Sunday, August 31, 2008

Machu Picchu - other side

Hola! :)
Marko did the actual planned Inka trail hike, so he will describe how it was to survive that ;)
Since I got up the easy way *grrr*, this'll be a smaller take of mine on Machu Picchu for those not so fortunate to do the hike.

Anyway, it was arranged at the agency that I will join the bus/train combo to Agua Calientes the day before the hiking group reaches Machu Picchu, and then join them on the morning they do reach it.
Luckily, the pills I got from my Dutch friend (thanks B!!! :)) fixed my stomach, and I got there without any further toiletesque interventions.

Agua Calientes (lit. hot water) is a place where Machu Picchu visitors stay before going up. It's located some 6km away from Machu Picchu, and is a last stop of sorts, for those sleeping the night to go up in the morning.
It is a small place whose only orientation seems to be the presence of tourists here. It has one main street, which consists almost solely of stores, restaurants and net cafes. There is a river going through it (Urubamba) with several cool bridges which will bend under your feet, but the other side of that river is rather undeveloped. In fact, the whole town looks like a slum - except for the main street that connects the hot springs at the top and the town square and train/bus stations at the bottom.
On the other hand, the town is located between some quite huge steep green mountains and with the constant mists around it has some sort of a magical aura around it.

A few photos will demonstrate this better...
This is the main street of Agua Calientes:

The Urubamba river flowing through it:

And the backside of my hostel:

I wonder if it was meant to be this way or if there was a time-space anomaly in this place that made half of it disappear :/

Since I had half a day to spend here, I went to check out where the bus station is (a bunch of small buses take people up to Machu Picchu every morning), to buy some last minute supplies and find a net cafe to rest a bit (two vegetable soups and two rices in two days is no way to keep your strength lol).
The resume:
- buses start at 5:30 each morning - you should be there at 4:45 if you want to be among the first in line - by 5:30 the line will be so long that you won't see the end of it, and arriving at this time will probably mean you miss that batch and have to wait till 7:00 to go with the next one
- prices are generally twice as high as those of Cusco, and Cusco prices are already twice as high as the rest of Peru (that's my feeling at least, from the week here)
- even though the towns name literally translates into "hot waters", and my hostel specifically mentions it has "hot water", don't count on it! (unless you can shower in the first minute before it turns to cold)

Anyway, after a 4AM alarm clock (these can be annoying, eh? ;)) and some standing in line, I am finally on a bus up. The dawn is just coming and the mist is all around. Some 20-30 minutes of bus drive later we are dropped off at the entrance to the famous Machu Picchu.
What awaits inside?
Mist! :D

I am supposed to meet with my group (the now tormented hikers :)) somewhere "around the entrance", so I decide to hang around here for a while and await for them to enter. I still have some minutes until their scheduled arrival, but should not move far. And voila - in a minute the mist clears, the sky opens and a majestic image appears:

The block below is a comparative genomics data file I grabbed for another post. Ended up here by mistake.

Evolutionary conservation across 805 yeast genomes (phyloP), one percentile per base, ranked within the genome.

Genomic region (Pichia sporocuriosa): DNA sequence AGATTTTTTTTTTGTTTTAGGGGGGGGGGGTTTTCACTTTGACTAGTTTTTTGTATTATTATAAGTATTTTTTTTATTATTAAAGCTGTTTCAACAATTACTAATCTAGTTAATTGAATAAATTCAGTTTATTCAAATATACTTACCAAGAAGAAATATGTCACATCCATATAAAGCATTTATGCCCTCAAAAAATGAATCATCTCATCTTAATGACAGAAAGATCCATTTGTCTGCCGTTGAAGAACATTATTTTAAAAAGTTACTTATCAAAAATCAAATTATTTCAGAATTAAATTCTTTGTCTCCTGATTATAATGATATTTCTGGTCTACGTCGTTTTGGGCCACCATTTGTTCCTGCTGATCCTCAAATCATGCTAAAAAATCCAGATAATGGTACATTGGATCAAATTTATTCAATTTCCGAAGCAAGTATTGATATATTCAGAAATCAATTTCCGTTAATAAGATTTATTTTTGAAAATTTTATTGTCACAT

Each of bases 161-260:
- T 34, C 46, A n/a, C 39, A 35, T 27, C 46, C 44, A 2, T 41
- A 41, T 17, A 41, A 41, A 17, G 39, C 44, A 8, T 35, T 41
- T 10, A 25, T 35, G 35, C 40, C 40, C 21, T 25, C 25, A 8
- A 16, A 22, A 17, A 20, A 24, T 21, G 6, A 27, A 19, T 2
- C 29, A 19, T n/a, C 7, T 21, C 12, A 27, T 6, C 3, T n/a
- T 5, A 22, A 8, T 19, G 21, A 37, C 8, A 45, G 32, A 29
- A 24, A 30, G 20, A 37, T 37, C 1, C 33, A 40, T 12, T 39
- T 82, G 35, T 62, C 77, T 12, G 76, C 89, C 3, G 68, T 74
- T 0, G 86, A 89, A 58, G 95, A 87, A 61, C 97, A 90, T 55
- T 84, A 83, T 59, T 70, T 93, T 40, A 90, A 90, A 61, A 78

You can see Agua Calientes way below, and the winding road connecting it to this top.
As fast as it has appeared, it was gone, and everything was covered in mist again. Machu Picchu surely is a nice challenge for photographers. Many mornings could be spent here in search of perfect combination of light and mist.

Anyway, other groups keep entering and going both left (uphill) and right (downhill), but when my group fails to appear some minutes after the supposed 7:00, I decide to roam around on my own hoping to spot them within the walls of Machu Picchu once they do arrive...
My first look at the town:

And a look downhill before the clouds cleared:

Roaming around I found the group (they just entered through the top entrance from the Inka Trail ;)), and the tour began...
Some drama in the sky above the main square of Machu Picchu:

Our tour guide William looking at one of the shrines:

At the top levels there are helpful 'devices', like the stone pointing south:

a representation of surrounding mountains carved in stone:

and a stone for telling the time and the seasons:

One look at the "back" side of Machu Picchu:

And for the end - the famous "postcard" view:

One hint for all going up - beware the killer mosquitos! :P

Marko's report on the climb is coming up slowly but surely - like the climb itself :)

Today we go back to Arica by bus, where we will try to find flights all the way south to Punto Arenas in Chilean Patagonia. See you in two or three days...


TomeePx said...

Hej! Super je blog, razblazi mi navikavanje na posao. Jeste naisli na "shamana" koji prodaje turistima halucinogene? Frend koji je bio gore kaze da je to glavna fora (i naravno fotkanje :D

Anonymous said...

Š.pci, dajte stavite koju sliku da vas vidimo... mislim ovo kaj postate mogli ste i s razglednica skinuti:)

Leo said...

u biti sada se oni kriju po Gorici i okolici a sa neta skidaju fotke pa ih postaju ovdje... :)

Leo said...

.... nego ako sam dobro vidio, prva ti je fotka iz putovnice!?? Zar ti opale takav pečat među vize? Pa ti sada putuj okolo - dvije vize i moraš novu putovnicu :D

quetzy said...

lol, nismo naisli na shamana, ali svi drugi u Peruu su nam nudili "Mate de Coca" koji je Zaklina prije spominjala (samo tad jos nismo znali da je to taj "Mate"... caj od koke, Peruancima je to lijek za sve :))

Leo, yup, dobro izgleda u putovnici :D

Boris said...

Pohvale na opsirnim putopisima.
Ugodno i opustajuce u pauzi od posla... :-)